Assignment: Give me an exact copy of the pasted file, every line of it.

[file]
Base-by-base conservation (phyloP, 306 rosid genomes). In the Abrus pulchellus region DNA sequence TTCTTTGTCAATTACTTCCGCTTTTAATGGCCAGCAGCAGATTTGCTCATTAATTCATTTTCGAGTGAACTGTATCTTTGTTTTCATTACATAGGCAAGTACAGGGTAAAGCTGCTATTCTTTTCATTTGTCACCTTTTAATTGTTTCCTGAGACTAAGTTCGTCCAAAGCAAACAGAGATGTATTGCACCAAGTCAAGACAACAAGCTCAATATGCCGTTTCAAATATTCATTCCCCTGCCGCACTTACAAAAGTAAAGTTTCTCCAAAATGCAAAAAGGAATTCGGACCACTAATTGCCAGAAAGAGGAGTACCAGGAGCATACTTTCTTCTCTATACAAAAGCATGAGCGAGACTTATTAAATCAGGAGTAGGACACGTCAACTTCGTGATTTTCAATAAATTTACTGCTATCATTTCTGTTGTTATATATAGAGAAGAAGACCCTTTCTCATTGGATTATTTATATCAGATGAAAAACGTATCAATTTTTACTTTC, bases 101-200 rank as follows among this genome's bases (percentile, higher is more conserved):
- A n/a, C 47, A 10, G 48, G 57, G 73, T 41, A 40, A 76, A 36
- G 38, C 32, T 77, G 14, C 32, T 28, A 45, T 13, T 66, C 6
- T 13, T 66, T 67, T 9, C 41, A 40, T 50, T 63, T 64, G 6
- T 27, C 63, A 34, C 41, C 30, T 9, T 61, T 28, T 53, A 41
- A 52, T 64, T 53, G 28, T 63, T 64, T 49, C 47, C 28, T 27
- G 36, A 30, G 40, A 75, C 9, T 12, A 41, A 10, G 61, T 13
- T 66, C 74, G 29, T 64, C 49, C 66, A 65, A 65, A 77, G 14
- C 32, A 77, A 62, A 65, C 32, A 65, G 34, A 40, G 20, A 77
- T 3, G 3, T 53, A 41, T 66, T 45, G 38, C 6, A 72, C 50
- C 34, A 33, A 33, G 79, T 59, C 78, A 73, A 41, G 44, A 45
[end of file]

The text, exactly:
Base-by-base conservation (phyloP, 306 rosid genomes). In the Abrus pulchellus region DNA sequence TTCTTTGTCAATTACTTCCGCTTTTAATGGCCAGCAGCAGATTTGCTCATTAATTCATTTTCGAGTGAACTGTATCTTTGTTTTCATTACATAGGCAAGTACAGGGTAAAGCTGCTATTCTTTTCATTTGTCACCTTTTAATTGTTTCCTGAGACTAAGTTCGTCCAAAGCAAACAGAGATGTATTGCACCAAGTCAAGACAACAAGCTCAATATGCCGTTTCAAATATTCATTCCCCTGCCGCACTTACAAAAGTAAAGTTTCTCCAAAATGCAAAAAGGAATTCGGACCACTAATTGCCAGAAAGAGGAGTACCAGGAGCATACTTTCTTCTCTATACAAAAGCATGAGCGAGACTTATTAAATCAGGAGTAGGACACGTCAACTTCGTGATTTTCAATAAATTTACTGCTATCATTTCTGTTGTTATATATAGAGAAGAAGACCCTTTCTCATTGGATTATTTATATCAGATGAAAAACGTATCAATTTTTACTTTC, bases 101-200 rank as follows among this genome's bases (percentile, higher is more conserved):
- A n/a, C 47, A 10, G 48, G 57, G 73, T 41, A 40, A 76, A 36
- G 38, C 32, T 77, G 14, C 32, T 28, A 45, T 13, T 66, C 6
- T 13, T 66, T 67, T 9, C 41, A 40, T 50, T 63, T 64, G 6
- T 27, C 63, A 34, C 41, C 30, T 9, T 61, T 28, T 53, A 41
- A 52, T 64, T 53, G 28, T 63, T 64, T 49, C 47, C 28, T 27
- G 36, A 30, G 40, A 75, C 9, T 12, A 41, A 10, G 61, T 13
- T 66, C 74, G 29, T 64, C 49, C 66, A 65, A 65, A 77, G 14
- C 32, A 77, A 62, A 65, C 32, A 65, G 34, A 40, G 20, A 77
- T 3, G 3, T 53, A 41, T 66, T 45, G 38, C 6, A 72, C 50
- C 34, A 33, A 33, G 79, T 59, C 78, A 73, A 41, G 44, A 45